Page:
A decommissioned water pump station could join the Australian Silo Art Trail if a local landcare group's vision is realised.
The structure has been the victim of graffiti and is nestled among wild mustard weeds and Paterson's curse on the way to Kelvin, near Cohens Bridge, but Gunnible Landcare members believe a series of murals could transform it into a local landmark and draw tourists to town.
The volunteer group has been trying to organise a meeting with Gunnedah Shire Council to find out if the station can be given a new lease of life by depicting significant scenes of rural life in the shire.
The landcare members see it as a blank canvas and have countless ideas of what the eight sides could feature, including crops, the Kelvin hills and native animals.
Member, Tony Bernays, said the area boasted "beautiful scenery" so there was plenty of inspiration to draw on.
The group would like to apply for funding for the project and get local artists on board.
The station is on O'Keefe Avenue on the edge of Gunnedah and is a stone's throw from the Namoi River where many caravanners and locals pull up. It is a particularly popular spot during AgQuip.
It is this area that Gunnible takes pride in maintaining, planting trees, mowing, and collecting rubbish.
The topic of the derelic building was raised at a landcare meeting a few years ago but didn't gain any traction.
Members revisited the topic at a recent meeting because the riverside area is becoming increasingly popular and secretary Wendy Parker said the majority of the members drive past the pump station regularly so "it's on their minds".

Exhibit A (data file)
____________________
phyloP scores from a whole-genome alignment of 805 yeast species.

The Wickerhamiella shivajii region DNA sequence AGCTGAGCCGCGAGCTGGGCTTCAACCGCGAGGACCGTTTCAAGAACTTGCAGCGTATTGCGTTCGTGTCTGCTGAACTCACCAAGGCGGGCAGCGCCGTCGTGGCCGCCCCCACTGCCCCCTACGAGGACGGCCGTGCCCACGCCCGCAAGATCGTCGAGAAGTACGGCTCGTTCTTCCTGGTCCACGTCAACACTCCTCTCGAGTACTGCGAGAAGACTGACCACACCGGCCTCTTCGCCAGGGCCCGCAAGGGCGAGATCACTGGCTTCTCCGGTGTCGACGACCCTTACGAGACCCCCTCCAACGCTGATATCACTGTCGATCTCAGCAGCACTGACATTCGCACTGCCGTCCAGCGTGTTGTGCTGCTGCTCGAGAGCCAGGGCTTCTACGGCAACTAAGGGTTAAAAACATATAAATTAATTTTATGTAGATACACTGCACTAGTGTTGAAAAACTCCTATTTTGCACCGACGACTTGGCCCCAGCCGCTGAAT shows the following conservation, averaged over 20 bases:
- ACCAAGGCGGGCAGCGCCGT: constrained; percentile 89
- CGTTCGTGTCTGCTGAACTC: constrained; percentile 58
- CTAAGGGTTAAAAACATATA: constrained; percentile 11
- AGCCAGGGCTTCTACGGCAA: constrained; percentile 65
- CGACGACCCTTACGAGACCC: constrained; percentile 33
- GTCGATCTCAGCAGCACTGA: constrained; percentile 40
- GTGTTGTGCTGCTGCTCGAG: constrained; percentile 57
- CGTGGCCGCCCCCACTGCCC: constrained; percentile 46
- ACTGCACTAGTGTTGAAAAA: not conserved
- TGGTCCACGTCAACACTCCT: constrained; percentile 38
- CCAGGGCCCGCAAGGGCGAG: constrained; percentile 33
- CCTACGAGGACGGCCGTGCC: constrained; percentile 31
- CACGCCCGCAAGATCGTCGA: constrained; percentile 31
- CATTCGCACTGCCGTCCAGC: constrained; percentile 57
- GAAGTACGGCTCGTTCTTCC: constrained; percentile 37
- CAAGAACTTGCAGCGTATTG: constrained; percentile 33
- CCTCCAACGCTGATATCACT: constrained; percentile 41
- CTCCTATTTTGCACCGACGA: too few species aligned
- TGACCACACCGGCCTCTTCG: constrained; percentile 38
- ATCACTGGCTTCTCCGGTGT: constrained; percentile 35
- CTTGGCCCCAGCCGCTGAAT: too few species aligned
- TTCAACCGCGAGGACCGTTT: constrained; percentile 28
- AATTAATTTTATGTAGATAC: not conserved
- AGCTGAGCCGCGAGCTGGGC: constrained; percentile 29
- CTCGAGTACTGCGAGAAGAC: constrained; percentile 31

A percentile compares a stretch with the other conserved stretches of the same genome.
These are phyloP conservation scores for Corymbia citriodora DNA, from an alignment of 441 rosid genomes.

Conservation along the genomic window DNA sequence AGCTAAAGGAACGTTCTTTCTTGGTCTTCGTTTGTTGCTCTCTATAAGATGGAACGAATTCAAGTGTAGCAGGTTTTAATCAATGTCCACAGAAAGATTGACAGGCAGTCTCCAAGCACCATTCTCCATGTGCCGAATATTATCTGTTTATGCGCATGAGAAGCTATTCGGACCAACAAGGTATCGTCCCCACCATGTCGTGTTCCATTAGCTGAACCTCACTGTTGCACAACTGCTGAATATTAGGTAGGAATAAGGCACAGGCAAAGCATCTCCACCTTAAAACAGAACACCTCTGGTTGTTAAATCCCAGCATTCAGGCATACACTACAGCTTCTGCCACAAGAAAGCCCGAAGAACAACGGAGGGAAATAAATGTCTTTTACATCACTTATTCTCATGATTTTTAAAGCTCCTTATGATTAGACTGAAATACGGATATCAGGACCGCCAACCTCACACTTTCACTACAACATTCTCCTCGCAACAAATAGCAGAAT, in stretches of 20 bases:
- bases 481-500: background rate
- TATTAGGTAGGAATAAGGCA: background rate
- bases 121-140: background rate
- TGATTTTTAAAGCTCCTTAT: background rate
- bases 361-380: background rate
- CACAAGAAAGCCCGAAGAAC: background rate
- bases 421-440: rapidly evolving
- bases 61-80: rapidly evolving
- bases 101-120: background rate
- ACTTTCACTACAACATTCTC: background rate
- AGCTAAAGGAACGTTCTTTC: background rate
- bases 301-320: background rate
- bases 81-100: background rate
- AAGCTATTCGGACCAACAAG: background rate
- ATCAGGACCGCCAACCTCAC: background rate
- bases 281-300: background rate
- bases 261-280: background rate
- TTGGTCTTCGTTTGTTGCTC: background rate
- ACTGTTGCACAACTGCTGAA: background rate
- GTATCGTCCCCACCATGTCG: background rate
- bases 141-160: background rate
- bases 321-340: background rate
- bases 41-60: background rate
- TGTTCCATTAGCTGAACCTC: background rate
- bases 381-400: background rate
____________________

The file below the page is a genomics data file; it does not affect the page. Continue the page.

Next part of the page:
"We're trying to get moving," she said.
"It's part of Gunnedah's history, so it should be preserved."
While there is space to pull off the road to see the station if it is painted, the current conditions do present another issue.
The members said for years they had witnessed drivers coming over the bridge do U-turns over the double white lines on the Kelvin side so they can see the river.
Gunnible chair Margaret Hood said it was "dangerous" and an ongoing problem. Incidents increase when the river is up because locals drive over the bridge to "stickybeak".
The bridge is narrow and visibility is also a problem, adding to the risk.
The group has raised the problem in casual conversation with council staff but will organise to report the issue to council formally in future.
In the meantime, Gunnible is keen to plant more trees on to continue existing koala corridors from the river but Mr Bernays has once again missed out on funding for his property on Blue Vale Road.
Mr Bernays has already planted trees on the property to provide koalas with shelter and safety from cattle and dogs, but he says it's not a cheap exercise.
"Anyone can plant trees, but you've got to keep watering them and weeding them," he said.